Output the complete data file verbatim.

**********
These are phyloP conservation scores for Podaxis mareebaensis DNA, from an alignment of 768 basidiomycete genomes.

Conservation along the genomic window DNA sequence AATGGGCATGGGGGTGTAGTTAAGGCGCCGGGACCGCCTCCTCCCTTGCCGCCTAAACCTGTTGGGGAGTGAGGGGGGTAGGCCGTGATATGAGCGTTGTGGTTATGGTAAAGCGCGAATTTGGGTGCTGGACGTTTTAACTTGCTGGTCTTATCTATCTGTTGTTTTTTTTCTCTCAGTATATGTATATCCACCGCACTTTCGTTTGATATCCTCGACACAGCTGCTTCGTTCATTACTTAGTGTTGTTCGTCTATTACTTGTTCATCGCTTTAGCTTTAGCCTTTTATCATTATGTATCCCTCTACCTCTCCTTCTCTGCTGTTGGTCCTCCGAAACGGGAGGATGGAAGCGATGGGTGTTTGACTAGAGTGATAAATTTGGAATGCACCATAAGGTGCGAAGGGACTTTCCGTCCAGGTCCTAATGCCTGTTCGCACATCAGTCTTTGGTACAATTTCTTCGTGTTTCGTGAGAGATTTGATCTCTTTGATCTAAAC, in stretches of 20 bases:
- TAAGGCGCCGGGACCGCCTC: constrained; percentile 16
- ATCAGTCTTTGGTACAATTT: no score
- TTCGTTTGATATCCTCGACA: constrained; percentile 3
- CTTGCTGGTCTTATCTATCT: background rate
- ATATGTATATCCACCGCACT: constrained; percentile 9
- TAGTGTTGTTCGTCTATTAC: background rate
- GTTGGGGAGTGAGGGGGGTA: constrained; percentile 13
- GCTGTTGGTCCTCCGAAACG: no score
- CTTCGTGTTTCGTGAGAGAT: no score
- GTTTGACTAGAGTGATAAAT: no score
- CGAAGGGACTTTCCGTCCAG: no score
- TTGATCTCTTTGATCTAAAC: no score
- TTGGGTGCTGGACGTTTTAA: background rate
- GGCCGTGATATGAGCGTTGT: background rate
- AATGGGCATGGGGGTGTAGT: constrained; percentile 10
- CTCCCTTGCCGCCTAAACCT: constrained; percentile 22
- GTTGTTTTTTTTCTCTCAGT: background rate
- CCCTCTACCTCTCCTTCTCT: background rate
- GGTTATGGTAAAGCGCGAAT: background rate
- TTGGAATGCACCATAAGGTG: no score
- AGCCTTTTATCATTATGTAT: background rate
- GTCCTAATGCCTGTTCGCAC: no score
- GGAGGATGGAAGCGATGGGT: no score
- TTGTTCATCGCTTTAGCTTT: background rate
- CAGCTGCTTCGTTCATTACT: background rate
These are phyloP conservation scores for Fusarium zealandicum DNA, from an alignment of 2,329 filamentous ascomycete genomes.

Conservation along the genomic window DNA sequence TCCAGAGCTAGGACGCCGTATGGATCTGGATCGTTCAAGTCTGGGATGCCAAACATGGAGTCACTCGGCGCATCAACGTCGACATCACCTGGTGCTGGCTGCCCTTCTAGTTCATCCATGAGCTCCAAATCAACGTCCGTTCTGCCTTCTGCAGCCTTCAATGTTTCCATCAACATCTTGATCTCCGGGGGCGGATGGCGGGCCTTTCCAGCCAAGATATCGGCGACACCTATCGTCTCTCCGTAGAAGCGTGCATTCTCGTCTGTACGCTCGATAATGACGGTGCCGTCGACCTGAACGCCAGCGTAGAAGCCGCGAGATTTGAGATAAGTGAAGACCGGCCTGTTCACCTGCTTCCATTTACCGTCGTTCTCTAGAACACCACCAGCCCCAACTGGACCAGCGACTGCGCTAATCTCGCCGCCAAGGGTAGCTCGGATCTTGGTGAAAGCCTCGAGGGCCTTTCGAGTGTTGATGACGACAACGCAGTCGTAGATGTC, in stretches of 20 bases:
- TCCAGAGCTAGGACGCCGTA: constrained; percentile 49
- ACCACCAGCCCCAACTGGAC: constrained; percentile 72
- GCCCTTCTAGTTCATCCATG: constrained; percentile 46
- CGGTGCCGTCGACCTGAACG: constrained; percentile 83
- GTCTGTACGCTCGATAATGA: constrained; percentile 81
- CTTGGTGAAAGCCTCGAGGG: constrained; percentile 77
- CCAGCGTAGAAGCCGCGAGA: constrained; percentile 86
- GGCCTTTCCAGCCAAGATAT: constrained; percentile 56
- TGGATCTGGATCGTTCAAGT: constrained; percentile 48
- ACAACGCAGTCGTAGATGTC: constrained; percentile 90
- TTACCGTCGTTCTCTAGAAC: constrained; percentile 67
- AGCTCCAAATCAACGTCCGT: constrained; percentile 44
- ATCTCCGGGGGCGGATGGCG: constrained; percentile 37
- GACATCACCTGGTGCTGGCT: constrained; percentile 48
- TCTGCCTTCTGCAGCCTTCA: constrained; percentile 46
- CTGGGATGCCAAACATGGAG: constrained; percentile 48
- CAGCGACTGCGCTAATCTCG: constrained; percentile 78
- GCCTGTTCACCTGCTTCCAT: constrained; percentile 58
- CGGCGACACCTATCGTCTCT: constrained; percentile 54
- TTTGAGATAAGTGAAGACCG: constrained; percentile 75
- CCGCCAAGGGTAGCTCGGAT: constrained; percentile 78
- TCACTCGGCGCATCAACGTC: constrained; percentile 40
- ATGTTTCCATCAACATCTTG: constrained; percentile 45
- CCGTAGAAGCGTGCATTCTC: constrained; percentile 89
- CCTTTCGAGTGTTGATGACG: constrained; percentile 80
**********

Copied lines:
These are phyloP conservation scores for Podaxis mareebaensis DNA, from an alignment of 768 basidiomycete genomes.

Conservation along the genomic window DNA sequence AATGGGCATGGGGGTGTAGTTAAGGCGCCGGGACCGCCTCCTCCCTTGCCGCCTAAACCTGTTGGGGAGTGAGGGGGGTAGGCCGTGATATGAGCGTTGTGGTTATGGTAAAGCGCGAATTTGGGTGCTGGACGTTTTAACTTGCTGGTCTTATCTATCTGTTGTTTTTTTTCTCTCAGTATATGTATATCCACCGCACTTTCGTTTGATATCCTCGACACAGCTGCTTCGTTCATTACTTAGTGTTGTTCGTCTATTACTTGTTCATCGCTTTAGCTTTAGCCTTTTATCATTATGTATCCCTCTACCTCTCCTTCTCTGCTGTTGGTCCTCCGAAACGGGAGGATGGAAGCGATGGGTGTTTGACTAGAGTGATAAATTTGGAATGCACCATAAGGTGCGAAGGGACTTTCCGTCCAGGTCCTAATGCCTGTTCGCACATCAGTCTTTGGTACAATTTCTTCGTGTTTCGTGAGAGATTTGATCTCTTTGATCTAAAC, in stretches of 20 bases:
- TAAGGCGCCGGGACCGCCTC: constrained; percentile 16
- ATCAGTCTTTGGTACAATTT: no score
- TTCGTTTGATATCCTCGACA: constrained; percentile 3
- CTTGCTGGTCTTATCTATCT: background rate
- ATATGTATATCCACCGCACT: constrained; percentile 9
- TAGTGTTGTTCGTCTATTAC: background rate
- GTTGGGGAGTGAGGGGGGTA: constrained; percentile 13
- GCTGTTGGTCCTCCGAAACG: no score
- CTTCGTGTTTCGTGAGAGAT: no score
- GTTTGACTAGAGTGATAAAT: no score
- CGAAGGGACTTTCCGTCCAG: no score
- TTGATCTCTTTGATCTAAAC: no score
- TTGGGTGCTGGACGTTTTAA: background rate
- GGCCGTGATATGAGCGTTGT: background rate
- AATGGGCATGGGGGTGTAGT: constrained; percentile 10
- CTCCCTTGCCGCCTAAACCT: constrained; percentile 22
- GTTGTTTTTTTTCTCTCAGT: background rate
- CCCTCTACCTCTCCTTCTCT: background rate
- GGTTATGGTAAAGCGCGAAT: background rate
- TTGGAATGCACCATAAGGTG: no score
- AGCCTTTTATCATTATGTAT: background rate
- GTCCTAATGCCTGTTCGCAC: no score
- GGAGGATGGAAGCGATGGGT: no score
- TTGTTCATCGCTTTAGCTTT: background rate
- CAGCTGCTTCGTTCATTACT: background rate
These are phyloP conservation scores for Fusarium zealandicum DNA, from an alignment of 2,329 filamentous ascomycete genomes.

Conservation along the genomic window DNA sequence TCCAGAGCTAGGACGCCGTATGGATCTGGATCGTTCAAGTCTGGGATGCCAAACATGGAGTCACTCGGCGCATCAACGTCGACATCACCTGGTGCTGGCTGCCCTTCTAGTTCATCCATGAGCTCCAAATCAACGTCCGTTCTGCCTTCTGCAGCCTTCAATGTTTCCATCAACATCTTGATCTCCGGGGGCGGATGGCGGGCCTTTCCAGCCAAGATATCGGCGACACCTATCGTCTCTCCGTAGAAGCGTGCATTCTCGTCTGTACGCTCGATAATGACGGTGCCGTCGACCTGAACGCCAGCGTAGAAGCCGCGAGATTTGAGATAAGTGAAGACCGGCCTGTTCACCTGCTTCCATTTACCGTCGTTCTCTAGAACACCACCAGCCCCAACTGGACCAGCGACTGCGCTAATCTCGCCGCCAAGGGTAGCTCGGATCTTGGTGAAAGCCTCGAGGGCCTTTCGAGTGTTGATGACGACAACGCAGTCGTAGATGTC, in stretches of 20 bases:
- TCCAGAGCTAGGACGCCGTA: constrained; percentile 49
- ACCACCAGCCCCAACTGGAC: constrained; percentile 72
- GCCCTTCTAGTTCATCCATG: constrained; percentile 46
- CGGTGCCGTCGACCTGAACG: constrained; percentile 83
- GTCTGTACGCTCGATAATGA: constrained; percentile 81
- CTTGGTGAAAGCCTCGAGGG: constrained; percentile 77
- CCAGCGTAGAAGCCGCGAGA: constrained; percentile 86
- GGCCTTTCCAGCCAAGATAT: constrained; percentile 56
- TGGATCTGGATCGTTCAAGT: constrained; percentile 48
- ACAACGCAGTCGTAGATGTC: constrained; percentile 90
- TTACCGTCGTTCTCTAGAAC: constrained; percentile 67
- AGCTCCAAATCAACGTCCGT: constrained; percentile 44
- ATCTCCGGGGGCGGATGGCG: constrained; percentile 37
- GACATCACCTGGTGCTGGCT: constrained; percentile 48
- TCTGCCTTCTGCAGCCTTCA: constrained; percentile 46
- CTGGGATGCCAAACATGGAG: constrained; percentile 48
- CAGCGACTGCGCTAATCTCG: constrained; percentile 78
- GCCTGTTCACCTGCTTCCAT: constrained; percentile 58
- CGGCGACACCTATCGTCTCT: constrained; percentile 54
- TTTGAGATAAGTGAAGACCG: constrained; percentile 75
- CCGCCAAGGGTAGCTCGGAT: constrained; percentile 78
- TCACTCGGCGCATCAACGTC: constrained; percentile 40
- ATGTTTCCATCAACATCTTG: constrained; percentile 45
- CCGTAGAAGCGTGCATTCTC: constrained; percentile 89
- CCTTTCGAGTGTTGATGACG: constrained; percentile 80